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A Theologian Answers the Atheists
BY FATHER THOMAS WILLIAMS, LC
In their attacks on God and religion, the neo-atheist
authors such as Christopher Hitchens, Richard Dawkins and Sam Harris are
especially vehement in their accusations concerning the effects of religion on
the public order.
The atheists charge that religion is a net evil for
civilization, and allege that, on the whole, our society would be healthier and
more secure without religious belief.
Hitchens, for instance, in his book God Is Not Great, asks
whether the net effect of religion is positive or negative. Does religion do
more harm than good (p. 217)?
He answers with a resounding “Yes!”
Religion is the cause of all social woes. The provocative subtitle
of his book — How Religion Poisons Everything — seems to imply that religion
does nothing but harm.
This may strike us as strange, since the common wisdom of
humanity has always held that religion makes people better, not worse. Our own
experience often backs this up.
So what possible reasons could the atheists have to make the
extravagant claim that religious belief has a negative effect on people’s
behavior? What evidence do they put forward?
On close examination, it turns out that the atheists’ real
evidence is rather thin.
Rather than examine religious teachings and practice to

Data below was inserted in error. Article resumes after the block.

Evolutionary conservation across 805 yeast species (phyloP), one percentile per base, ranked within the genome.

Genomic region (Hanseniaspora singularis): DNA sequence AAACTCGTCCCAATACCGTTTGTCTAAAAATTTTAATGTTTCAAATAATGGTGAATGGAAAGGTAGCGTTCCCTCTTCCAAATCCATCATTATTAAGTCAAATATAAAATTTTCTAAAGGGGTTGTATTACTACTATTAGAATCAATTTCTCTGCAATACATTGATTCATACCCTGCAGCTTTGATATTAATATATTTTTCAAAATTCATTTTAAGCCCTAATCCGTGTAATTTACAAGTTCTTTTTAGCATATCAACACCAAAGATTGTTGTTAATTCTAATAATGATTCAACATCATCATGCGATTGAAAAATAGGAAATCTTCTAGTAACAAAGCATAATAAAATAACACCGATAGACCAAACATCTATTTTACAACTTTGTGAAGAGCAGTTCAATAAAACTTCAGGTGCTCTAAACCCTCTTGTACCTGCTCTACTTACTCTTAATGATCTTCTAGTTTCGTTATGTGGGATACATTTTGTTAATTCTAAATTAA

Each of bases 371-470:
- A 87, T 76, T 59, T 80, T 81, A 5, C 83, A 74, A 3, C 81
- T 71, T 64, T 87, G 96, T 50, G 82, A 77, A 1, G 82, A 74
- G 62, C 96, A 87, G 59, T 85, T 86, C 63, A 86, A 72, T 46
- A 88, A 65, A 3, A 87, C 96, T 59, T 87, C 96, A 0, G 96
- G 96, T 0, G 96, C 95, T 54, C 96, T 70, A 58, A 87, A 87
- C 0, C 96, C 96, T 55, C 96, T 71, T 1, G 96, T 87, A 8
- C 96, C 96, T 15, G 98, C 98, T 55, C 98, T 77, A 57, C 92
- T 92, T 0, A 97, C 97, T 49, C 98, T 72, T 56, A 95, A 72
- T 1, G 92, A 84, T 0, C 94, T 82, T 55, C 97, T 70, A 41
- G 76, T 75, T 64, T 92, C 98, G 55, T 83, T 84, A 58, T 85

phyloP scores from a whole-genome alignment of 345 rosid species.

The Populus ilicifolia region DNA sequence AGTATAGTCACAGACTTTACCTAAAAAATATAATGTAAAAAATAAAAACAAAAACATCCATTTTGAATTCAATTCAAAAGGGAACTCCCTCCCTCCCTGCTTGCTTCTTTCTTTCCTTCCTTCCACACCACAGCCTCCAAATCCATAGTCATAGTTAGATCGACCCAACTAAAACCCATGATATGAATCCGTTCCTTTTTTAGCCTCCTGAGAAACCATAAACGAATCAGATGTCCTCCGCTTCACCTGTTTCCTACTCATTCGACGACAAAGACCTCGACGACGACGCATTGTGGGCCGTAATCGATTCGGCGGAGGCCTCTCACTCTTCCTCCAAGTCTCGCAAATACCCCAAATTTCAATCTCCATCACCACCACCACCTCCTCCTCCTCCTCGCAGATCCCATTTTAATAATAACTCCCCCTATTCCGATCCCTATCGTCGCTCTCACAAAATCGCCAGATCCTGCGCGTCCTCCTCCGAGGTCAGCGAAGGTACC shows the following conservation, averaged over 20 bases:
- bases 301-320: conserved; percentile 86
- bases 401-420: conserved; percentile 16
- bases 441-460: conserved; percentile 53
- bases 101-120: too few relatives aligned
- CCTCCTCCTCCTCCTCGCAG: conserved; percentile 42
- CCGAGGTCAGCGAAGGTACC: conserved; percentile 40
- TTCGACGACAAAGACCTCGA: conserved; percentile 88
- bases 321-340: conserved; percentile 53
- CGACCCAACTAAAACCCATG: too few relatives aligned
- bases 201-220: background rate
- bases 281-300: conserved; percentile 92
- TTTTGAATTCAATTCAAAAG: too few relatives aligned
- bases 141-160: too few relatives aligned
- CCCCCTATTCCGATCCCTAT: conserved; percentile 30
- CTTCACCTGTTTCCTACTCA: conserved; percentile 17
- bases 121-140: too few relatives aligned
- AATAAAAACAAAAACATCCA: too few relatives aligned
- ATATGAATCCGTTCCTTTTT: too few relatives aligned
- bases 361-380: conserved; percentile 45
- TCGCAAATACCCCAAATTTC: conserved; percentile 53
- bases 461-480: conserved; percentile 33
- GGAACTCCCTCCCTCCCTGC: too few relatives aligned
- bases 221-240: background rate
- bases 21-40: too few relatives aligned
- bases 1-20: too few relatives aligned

discover their effects on society, Hitchens, for example, prefers to offer
anecdotal evidence for his claim. He begins his 13th chapter titled “Does
Religion Make People Behave Better?” with a personal attack on Martin Luther
Here Hitchens makes a clever, though absurd, assertion. He
asks whether King’s Christianity made him a better person. His answer is that
yes, Martin Luther King did all sorts of good things for society in the area of
civil rights, but … here’s the kicker … he wasn’t a Christian. He may have said
he was a Christian and thought he was a Christian, but he was mistaken, and
Hitchens knows better.
“In no real as opposed to nominal sense,” Hitchens avers,
“was [King] a Christian” (p. 176).
By what rhetorical legerdemain does Hitchens arrive at this
The only proof he puts forward to back up this thesis is
that King didn’t advocate violence and didn’t threaten people with hell, so he
must not have been a true Christian.
This is like saying that Hitchens couldn’t be a true
atheist, since he is too nice a guy.
So what do our neo-atheist authors make of Christianity’s
undeniable contributions to society?
They basically start with the Martin Luther King premise: If
a person did good things, he couldn’t have been religious. If he did bad
things, he must have been religious — despite whatever evidence to the
And if a clearly religious person did something good, he
must have done it despite his being religious, and not because of it. And so
the deck is hopelessly stacked against religion from the start.
Hitchens and company claim to follow the Gospel principle of
judging a tree by its fruits, but as for the tree of religion, they consider
only the rotten fruits, never the good ones. The innumerable saints, geniuses
and benefactors nourished by the Christian faith simply count for nothing.
In making their case, Hitchens and company refrain from